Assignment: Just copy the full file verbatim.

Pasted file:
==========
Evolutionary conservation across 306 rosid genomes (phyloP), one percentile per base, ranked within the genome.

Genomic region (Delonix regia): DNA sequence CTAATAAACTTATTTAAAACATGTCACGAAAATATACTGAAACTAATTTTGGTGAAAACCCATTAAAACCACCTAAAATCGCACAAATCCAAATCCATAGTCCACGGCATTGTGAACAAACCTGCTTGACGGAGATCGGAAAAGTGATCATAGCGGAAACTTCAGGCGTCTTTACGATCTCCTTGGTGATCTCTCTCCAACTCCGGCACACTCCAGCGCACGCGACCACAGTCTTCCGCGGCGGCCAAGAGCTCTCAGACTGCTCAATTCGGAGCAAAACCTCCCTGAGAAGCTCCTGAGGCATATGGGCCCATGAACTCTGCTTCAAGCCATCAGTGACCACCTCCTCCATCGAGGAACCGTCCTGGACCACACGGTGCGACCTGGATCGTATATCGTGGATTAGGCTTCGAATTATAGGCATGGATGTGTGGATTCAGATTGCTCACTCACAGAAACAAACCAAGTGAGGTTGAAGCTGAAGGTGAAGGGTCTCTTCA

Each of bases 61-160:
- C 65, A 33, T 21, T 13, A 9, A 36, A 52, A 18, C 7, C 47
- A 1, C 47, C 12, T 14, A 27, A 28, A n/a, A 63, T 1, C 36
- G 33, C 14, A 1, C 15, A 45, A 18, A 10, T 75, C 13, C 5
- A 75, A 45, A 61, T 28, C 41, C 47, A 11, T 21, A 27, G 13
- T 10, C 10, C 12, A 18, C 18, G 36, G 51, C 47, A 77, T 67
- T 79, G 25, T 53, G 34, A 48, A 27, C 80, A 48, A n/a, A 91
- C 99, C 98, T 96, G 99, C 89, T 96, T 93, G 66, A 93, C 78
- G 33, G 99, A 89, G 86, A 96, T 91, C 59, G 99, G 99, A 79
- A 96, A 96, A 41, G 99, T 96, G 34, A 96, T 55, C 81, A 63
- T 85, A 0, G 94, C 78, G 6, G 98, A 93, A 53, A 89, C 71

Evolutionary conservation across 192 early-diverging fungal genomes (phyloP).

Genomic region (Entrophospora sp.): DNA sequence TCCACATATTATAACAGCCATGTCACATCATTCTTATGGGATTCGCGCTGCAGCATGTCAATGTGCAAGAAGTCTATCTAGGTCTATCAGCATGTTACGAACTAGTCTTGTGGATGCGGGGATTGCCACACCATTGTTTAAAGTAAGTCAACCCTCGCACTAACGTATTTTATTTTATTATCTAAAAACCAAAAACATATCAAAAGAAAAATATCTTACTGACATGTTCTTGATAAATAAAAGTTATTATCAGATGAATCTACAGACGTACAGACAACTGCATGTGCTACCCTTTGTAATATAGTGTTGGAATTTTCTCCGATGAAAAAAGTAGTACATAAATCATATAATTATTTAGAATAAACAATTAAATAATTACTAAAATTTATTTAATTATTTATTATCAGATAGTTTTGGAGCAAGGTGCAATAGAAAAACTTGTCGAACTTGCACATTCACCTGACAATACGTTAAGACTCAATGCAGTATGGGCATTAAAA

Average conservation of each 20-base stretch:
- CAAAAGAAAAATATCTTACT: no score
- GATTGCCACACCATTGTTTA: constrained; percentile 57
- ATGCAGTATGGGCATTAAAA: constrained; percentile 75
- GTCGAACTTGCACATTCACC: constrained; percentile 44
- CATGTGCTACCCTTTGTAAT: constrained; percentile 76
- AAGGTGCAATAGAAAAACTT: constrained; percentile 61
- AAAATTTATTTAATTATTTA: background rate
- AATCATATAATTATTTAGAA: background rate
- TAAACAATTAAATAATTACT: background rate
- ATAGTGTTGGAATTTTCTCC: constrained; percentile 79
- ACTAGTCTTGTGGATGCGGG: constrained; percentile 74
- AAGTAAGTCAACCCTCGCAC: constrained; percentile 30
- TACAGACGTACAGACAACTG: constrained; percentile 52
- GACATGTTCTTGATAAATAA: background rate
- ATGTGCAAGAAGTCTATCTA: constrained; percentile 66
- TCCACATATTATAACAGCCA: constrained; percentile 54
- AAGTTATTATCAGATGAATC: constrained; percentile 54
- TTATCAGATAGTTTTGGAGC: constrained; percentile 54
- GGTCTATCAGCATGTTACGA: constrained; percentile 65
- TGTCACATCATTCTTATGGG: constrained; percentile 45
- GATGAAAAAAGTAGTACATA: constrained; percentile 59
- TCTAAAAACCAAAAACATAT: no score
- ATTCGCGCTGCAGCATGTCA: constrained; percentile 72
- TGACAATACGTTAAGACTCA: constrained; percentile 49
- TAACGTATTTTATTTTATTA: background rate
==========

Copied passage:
Evolutionary conservation across 306 rosid genomes (phyloP), one percentile per base, ranked within the genome.

Genomic region (Delonix regia): DNA sequence CTAATAAACTTATTTAAAACATGTCACGAAAATATACTGAAACTAATTTTGGTGAAAACCCATTAAAACCACCTAAAATCGCACAAATCCAAATCCATAGTCCACGGCATTGTGAACAAACCTGCTTGACGGAGATCGGAAAAGTGATCATAGCGGAAACTTCAGGCGTCTTTACGATCTCCTTGGTGATCTCTCTCCAACTCCGGCACACTCCAGCGCACGCGACCACAGTCTTCCGCGGCGGCCAAGAGCTCTCAGACTGCTCAATTCGGAGCAAAACCTCCCTGAGAAGCTCCTGAGGCATATGGGCCCATGAACTCTGCTTCAAGCCATCAGTGACCACCTCCTCCATCGAGGAACCGTCCTGGACCACACGGTGCGACCTGGATCGTATATCGTGGATTAGGCTTCGAATTATAGGCATGGATGTGTGGATTCAGATTGCTCACTCACAGAAACAAACCAAGTGAGGTTGAAGCTGAAGGTGAAGGGTCTCTTCA

Each of bases 61-160:
- C 65, A 33, T 21, T 13, A 9, A 36, A 52, A 18, C 7, C 47
- A 1, C 47, C 12, T 14, A 27, A 28, A n/a, A 63, T 1, C 36
- G 33, C 14, A 1, C 15, A 45, A 18, A 10, T 75, C 13, C 5
- A 75, A 45, A 61, T 28, C 41, C 47, A 11, T 21, A 27, G 13
- T 10, C 10, C 12, A 18, C 18, G 36, G 51, C 47, A 77, T 67
- T 79, G 25, T 53, G 34, A 48, A 27, C 80, A 48, A n/a, A 91
- C 99, C 98, T 96, G 99, C 89, T 96, T 93, G 66, A 93, C 78
- G 33, G 99, A 89, G 86, A 96, T 91, C 59, G 99, G 99, A 79
- A 96, A 96, A 41, G 99, T 96, G 34, A 96, T 55, C 81, A 63
- T 85, A 0, G 94, C 78, G 6, G 98, A 93, A 53, A 89, C 71

Evolutionary conservation across 192 early-diverging fungal genomes (phyloP).

Genomic region (Entrophospora sp.): DNA sequence TCCACATATTATAACAGCCATGTCACATCATTCTTATGGGATTCGCGCTGCAGCATGTCAATGTGCAAGAAGTCTATCTAGGTCTATCAGCATGTTACGAACTAGTCTTGTGGATGCGGGGATTGCCACACCATTGTTTAAAGTAAGTCAACCCTCGCACTAACGTATTTTATTTTATTATCTAAAAACCAAAAACATATCAAAAGAAAAATATCTTACTGACATGTTCTTGATAAATAAAAGTTATTATCAGATGAATCTACAGACGTACAGACAACTGCATGTGCTACCCTTTGTAATATAGTGTTGGAATTTTCTCCGATGAAAAAAGTAGTACATAAATCATATAATTATTTAGAATAAACAATTAAATAATTACTAAAATTTATTTAATTATTTATTATCAGATAGTTTTGGAGCAAGGTGCAATAGAAAAACTTGTCGAACTTGCACATTCACCTGACAATACGTTAAGACTCAATGCAGTATGGGCATTAAAA

Average conservation of each 20-base stretch:
- CAAAAGAAAAATATCTTACT: no score
- GATTGCCACACCATTGTTTA: constrained; percentile 57
- ATGCAGTATGGGCATTAAAA: constrained; percentile 75
- GTCGAACTTGCACATTCACC: constrained; percentile 44
- CATGTGCTACCCTTTGTAAT: constrained; percentile 76
- AAGGTGCAATAGAAAAACTT: constrained; percentile 61
- AAAATTTATTTAATTATTTA: background rate
- AATCATATAATTATTTAGAA: background rate
- TAAACAATTAAATAATTACT: background rate
- ATAGTGTTGGAATTTTCTCC: constrained; percentile 79
- ACTAGTCTTGTGGATGCGGG: constrained; percentile 74
- AAGTAAGTCAACCCTCGCAC: constrained; percentile 30
- TACAGACGTACAGACAACTG: constrained; percentile 52
- GACATGTTCTTGATAAATAA: background rate
- ATGTGCAAGAAGTCTATCTA: constrained; percentile 66
- TCCACATATTATAACAGCCA: constrained; percentile 54
- AAGTTATTATCAGATGAATC: constrained; percentile 54
- TTATCAGATAGTTTTGGAGC: constrained; percentile 54
- GGTCTATCAGCATGTTACGA: constrained; percentile 65
- TGTCACATCATTCTTATGGG: constrained; percentile 45
- GATGAAAAAAGTAGTACATA: constrained; percentile 59
- TCTAAAAACCAAAAACATAT: no score
- ATTCGCGCTGCAGCATGTCA: constrained; percentile 72
- TGACAATACGTTAAGACTCA: constrained; percentile 49
- TAACGTATTTTATTTTATTA: background rate